The narrowly approved a resolution Monday that will move school board elections from April to November and remove the need to vote on the school budget provided it’s kept within the state-mandated cap.
Under the guidelines of New Jersey’s new school election law released by the state in January, districts were given the option of moving school board elections to coincide with the general election in November and eliminating the need to hold budget votes if they keep theirs within the state’s two percent cap on property tax increases. If the budget exceeds that cap, only the specific spending above the cap would be left up to voters to decide, but board president Arthur Levine pointed out Monday that there would still be a budget hearing if the resolution passed.
Hundreds of districts statewide had already passed similar resolutions making the move, and Fort Lee was up against a Feb. 17 deadline.
But Fort Lee school board members largely expressed indecision on the issue at last week’s public hearing, and members of the public seemed equally split in their opinions about potentially making the move.
The vote at Monday’s special public work session was as close as it could possibly have been—5 to 4—with Levine and board members Charlie Luppino, Angela Napolitano and Peter Suh and board vice president Linda McCue voting in favor of the resolution, and board members John Bang, Yusang Park, Joseph Surace and Helen Yoon opposing it.
“I believe in being a leader, not a follower,” Luppino said. “There will be adjustments that will need to be made along the way, but I think that going to November will get more people involved and will let the boards work better on establishing their budgets.”
But Bang, in explaining his ‘no’ vote, disagreed, saying that he thought Fort Lee resident Nina Levinson had it right when she said, “There were so many questions that are yet unanswered if the voting is changed to November; we should wait one year and then make up [our minds] with the experience of other towns being used to decide on whether it’s a good idea or not.”
“We should be leaders, but we should be leaders for things that matter,” Bang said, pointing to the recently announced first responder app as an example. “We’re not being leaders if we do this because 300 other schools are doing it.”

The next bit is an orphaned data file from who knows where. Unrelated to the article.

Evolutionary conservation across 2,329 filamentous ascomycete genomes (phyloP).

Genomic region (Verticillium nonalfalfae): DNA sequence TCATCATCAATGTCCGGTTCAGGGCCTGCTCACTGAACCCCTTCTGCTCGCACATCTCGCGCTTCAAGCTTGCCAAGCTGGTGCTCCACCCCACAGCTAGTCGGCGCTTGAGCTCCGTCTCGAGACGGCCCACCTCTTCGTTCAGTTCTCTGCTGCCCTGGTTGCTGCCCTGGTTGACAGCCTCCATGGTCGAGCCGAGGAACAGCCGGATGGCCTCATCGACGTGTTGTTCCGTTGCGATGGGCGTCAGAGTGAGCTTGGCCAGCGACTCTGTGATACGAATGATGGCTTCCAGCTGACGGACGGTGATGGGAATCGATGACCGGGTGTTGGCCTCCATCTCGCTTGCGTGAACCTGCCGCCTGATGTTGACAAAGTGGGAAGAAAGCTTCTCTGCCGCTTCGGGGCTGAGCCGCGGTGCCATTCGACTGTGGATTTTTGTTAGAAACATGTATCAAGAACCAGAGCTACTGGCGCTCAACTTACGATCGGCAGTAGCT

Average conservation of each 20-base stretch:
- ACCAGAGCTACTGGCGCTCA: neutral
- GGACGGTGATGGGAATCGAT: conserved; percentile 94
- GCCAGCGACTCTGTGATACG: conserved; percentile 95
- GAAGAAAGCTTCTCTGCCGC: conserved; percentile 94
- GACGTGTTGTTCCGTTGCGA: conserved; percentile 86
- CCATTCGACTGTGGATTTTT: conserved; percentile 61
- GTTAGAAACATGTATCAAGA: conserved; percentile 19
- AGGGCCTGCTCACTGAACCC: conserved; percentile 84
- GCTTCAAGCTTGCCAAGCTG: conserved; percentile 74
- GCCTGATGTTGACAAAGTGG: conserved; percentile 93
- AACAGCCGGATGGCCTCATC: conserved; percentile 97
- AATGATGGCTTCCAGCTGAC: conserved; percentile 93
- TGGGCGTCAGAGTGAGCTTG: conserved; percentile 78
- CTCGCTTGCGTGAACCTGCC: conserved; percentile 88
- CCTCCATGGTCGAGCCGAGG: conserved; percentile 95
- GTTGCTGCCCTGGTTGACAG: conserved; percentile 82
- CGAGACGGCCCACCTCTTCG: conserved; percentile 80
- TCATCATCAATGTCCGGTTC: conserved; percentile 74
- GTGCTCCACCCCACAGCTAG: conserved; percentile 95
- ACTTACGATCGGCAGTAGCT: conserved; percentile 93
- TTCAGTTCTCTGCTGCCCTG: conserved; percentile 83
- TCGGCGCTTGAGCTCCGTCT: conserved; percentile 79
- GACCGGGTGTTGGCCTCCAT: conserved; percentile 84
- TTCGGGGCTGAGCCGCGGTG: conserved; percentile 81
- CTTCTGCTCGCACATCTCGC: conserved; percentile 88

Bang added, “If we do this, and it’s terrible mistake, we’re stuck for four years. On the other hand, if we don’t do it, and it’s a terrible mistake, we can turn around and vote again next year.”
But Napolitano said Fort Lee should be looking at what’s best for its own school district and not turning to what happens in other towns.
“I think moving the election to November would be best simply because it would be a fair way for the community to be represented,” she said.
Suh admitted that he struggled with his decision, but ultimately decided to vote in favor of what he saw as being best for Fort Lee’s school children.
“A failed budget is quite possibly the worst thing that could happen to our district at this point,” Suh said. “I can’t take that risk that we’re going to cap our budget at two percent and possibly lose it in April just because we chose not to move the election to November.”
As for whether the move would “politicize” school board elections, which are supposed to be non-partisan—a recurring concern at the public hearing on Feb. 6—Levine said, “I don’t think it’s going to be any more political than it might be now.”
Also Monday, Business Administrator Cheryl Balletto provided an update on the superintendent search firm the district recently enlisted, and whether Leadership Advantage had agreed to re-insert into its agreement with the district a clause that had been removed offering to meet with stakeholders prior to conduction its search for a permanent superintendent.
Balletto said she “worked with Leadership Advantage to schedule the date,” which she said would be Wednesday, Feb. 29, from 7 to 8 p.m.